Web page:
My friends, David and Vidya from Port Townsend, Wash., drove to Harlem to stay the week with me and attend the Montana Seed Show. We covered every event. Every breakfast, lunch and dinner.
“Sondra told us so much about the Seed Show. We just had to come see it.”
Our first event Thursday was the wool judging. Vidya knits, so she was particularly interested. “I was surprised to see so many varieties of wool on display, to get to talk to the judge about the wool. I was amazed at the different breeds of sheep. The judge was so knowledgeable, so thorough and conscientious as she handled the fleeces. And it was a special treat to see the young girl who won the Youth Division. She was so delighted with her ribbon.”
Thursday evening we sampled Death by Chocolate. David said, “That event was well named. It was very hard to place my vote. I had to sample some a second or third time to make sure I had made the right choice.”
After fasting the requisite 12 hours, we returned to the Harlem High School to have our blood drawn at the Health Fair, an annual event arranged by Fran Hodgson, Blaine County Health nurse in conjunction with Western Health Screening of Billings. Vidya said, “I’ve never been any place where the health department makes something like this available. Look how it draws the people. The Seed Show is the perfect place to do it. We are happy to be able to take advantage. I’ve put it off, having my blood tested, for years because it is so expensive.”
After having our blood “vampired” out into tubes, we devoured a delicious breakfast served by the Harlem Civic Association. Then my friends and I helped Kris Shaw hang her own art along with a display for Art Duff, an artist from Chinook who died in November and for whom this year’s Show was dedicated. There is nothing like volunteering to make a stranger feel like “part of.” By the time we’d finished, my Washington friends knew Kris, her husband David and many of the “neighbor” artists.
My friend David commented, “I couldn’t believe how many artists were here given how lightly the area is populated. Art seems to be an important part of the show, on equal standing with other endeavors. The gallery was always packed. The number of people who attended and bid at the Friday night auction is further evidence of the importance of art in this area.”
Vidya added, “I loved the quality of the children’s art — that had to be due to the encouragement of their teachers. What a gift that the kids can display their work where the whole community gets to see it.”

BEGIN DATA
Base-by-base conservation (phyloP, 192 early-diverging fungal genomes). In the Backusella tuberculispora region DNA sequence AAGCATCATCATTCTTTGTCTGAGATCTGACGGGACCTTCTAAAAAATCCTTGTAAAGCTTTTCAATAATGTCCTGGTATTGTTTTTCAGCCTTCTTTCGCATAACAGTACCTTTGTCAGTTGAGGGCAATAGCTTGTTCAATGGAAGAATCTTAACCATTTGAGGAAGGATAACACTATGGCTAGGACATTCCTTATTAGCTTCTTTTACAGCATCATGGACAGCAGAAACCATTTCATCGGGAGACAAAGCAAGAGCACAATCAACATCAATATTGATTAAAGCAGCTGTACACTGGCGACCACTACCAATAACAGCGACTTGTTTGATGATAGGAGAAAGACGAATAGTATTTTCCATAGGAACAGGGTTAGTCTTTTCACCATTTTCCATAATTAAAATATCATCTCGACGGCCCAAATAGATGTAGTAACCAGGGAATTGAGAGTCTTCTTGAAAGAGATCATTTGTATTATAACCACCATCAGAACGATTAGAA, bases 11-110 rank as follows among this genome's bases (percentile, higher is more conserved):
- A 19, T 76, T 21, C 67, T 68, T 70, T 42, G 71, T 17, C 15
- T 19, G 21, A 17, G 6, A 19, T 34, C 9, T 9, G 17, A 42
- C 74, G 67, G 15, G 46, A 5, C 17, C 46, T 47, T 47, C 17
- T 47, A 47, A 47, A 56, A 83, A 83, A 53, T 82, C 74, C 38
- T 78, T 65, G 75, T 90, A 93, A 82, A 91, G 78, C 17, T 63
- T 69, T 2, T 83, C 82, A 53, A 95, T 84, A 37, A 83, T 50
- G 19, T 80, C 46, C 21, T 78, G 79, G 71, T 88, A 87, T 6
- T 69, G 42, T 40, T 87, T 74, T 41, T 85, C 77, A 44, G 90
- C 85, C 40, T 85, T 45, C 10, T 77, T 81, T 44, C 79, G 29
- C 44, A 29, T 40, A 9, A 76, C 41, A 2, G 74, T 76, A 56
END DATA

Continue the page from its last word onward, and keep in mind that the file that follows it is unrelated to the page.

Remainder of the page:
“One thing that disappointed us, we expected to see more ag exhibits, more agricultural influence,” said David.
“We wish we could have seen all the exhibits judged like we saw the wool judged,” added Vidya. “We learned so much listening to the judge’s feedback. I wanted to see everything in depth, to hear all the details. We are impressed by the number of loaves of bread, the pies, cupcakes. We would have liked to hear all the judges’ comments.”
“Pie should be the state food of Montana,” added David. “A real staple of the diet, based on what we see wherever we go, like at What the Hay and the Seed Show. The money the pies brought at auction! That really demonstrates support. People come prepared to buy. They know they will spend a hundred dollars — some high price — for a pie. They are donating for their community. Amazing.”
After the pancake supper Friday night, served by the FFA, my friends told me, “We get a real sense of community here. Look at how hard everyone works to make the Seed Show happen. Everyone, the kids and the adults, together. The pancake supper is great, the whole community, all ages, all the diversity, whole families gathered. Every time we come to Harlem some community thing is going on, and we get to go. Like the benefits for the volunteer firemen or the ambulance crew. There is always something going on that says ‘community.’”
After the banquet Saturday night, weary and sated as we were, I asked “So, is there anything you’d like to add, final impressions?”
“It’s kind of what we expected. Kind of not what we expected. All the stuff that goes on in this area, this empty land, here in Harlem, the county, the region. Basically it’s all home grown. The car show in Turner. The Blaine County Fair in Chinook. The Fall Festival in Havre. Everybody participates, whole families. Where we live, there are cities nearby. So kids, and adults too, go to the city to do city things. Here it’s a long way to the city. It’s all home grown.”
“Yet the pace is leisurely. It’s relaxed, but things get done. I know there is stress. Of course, you have stress. But it’s not the same kind of stress. People don’t rush. People take time out to talk to you. They don’t act impatient, brush you off. People like to talk. It’s not such a stratified society like most places. There are so few people, everybody’s job is important to everybody else. Everybody counts. It’s good.”
(Sondra Ashton graduated from Harlem High School in 1963 and left for good. She finds, upon her return, that things are a little different. Keep in touch with her at http://montanatumbleweed.blogspot.com.)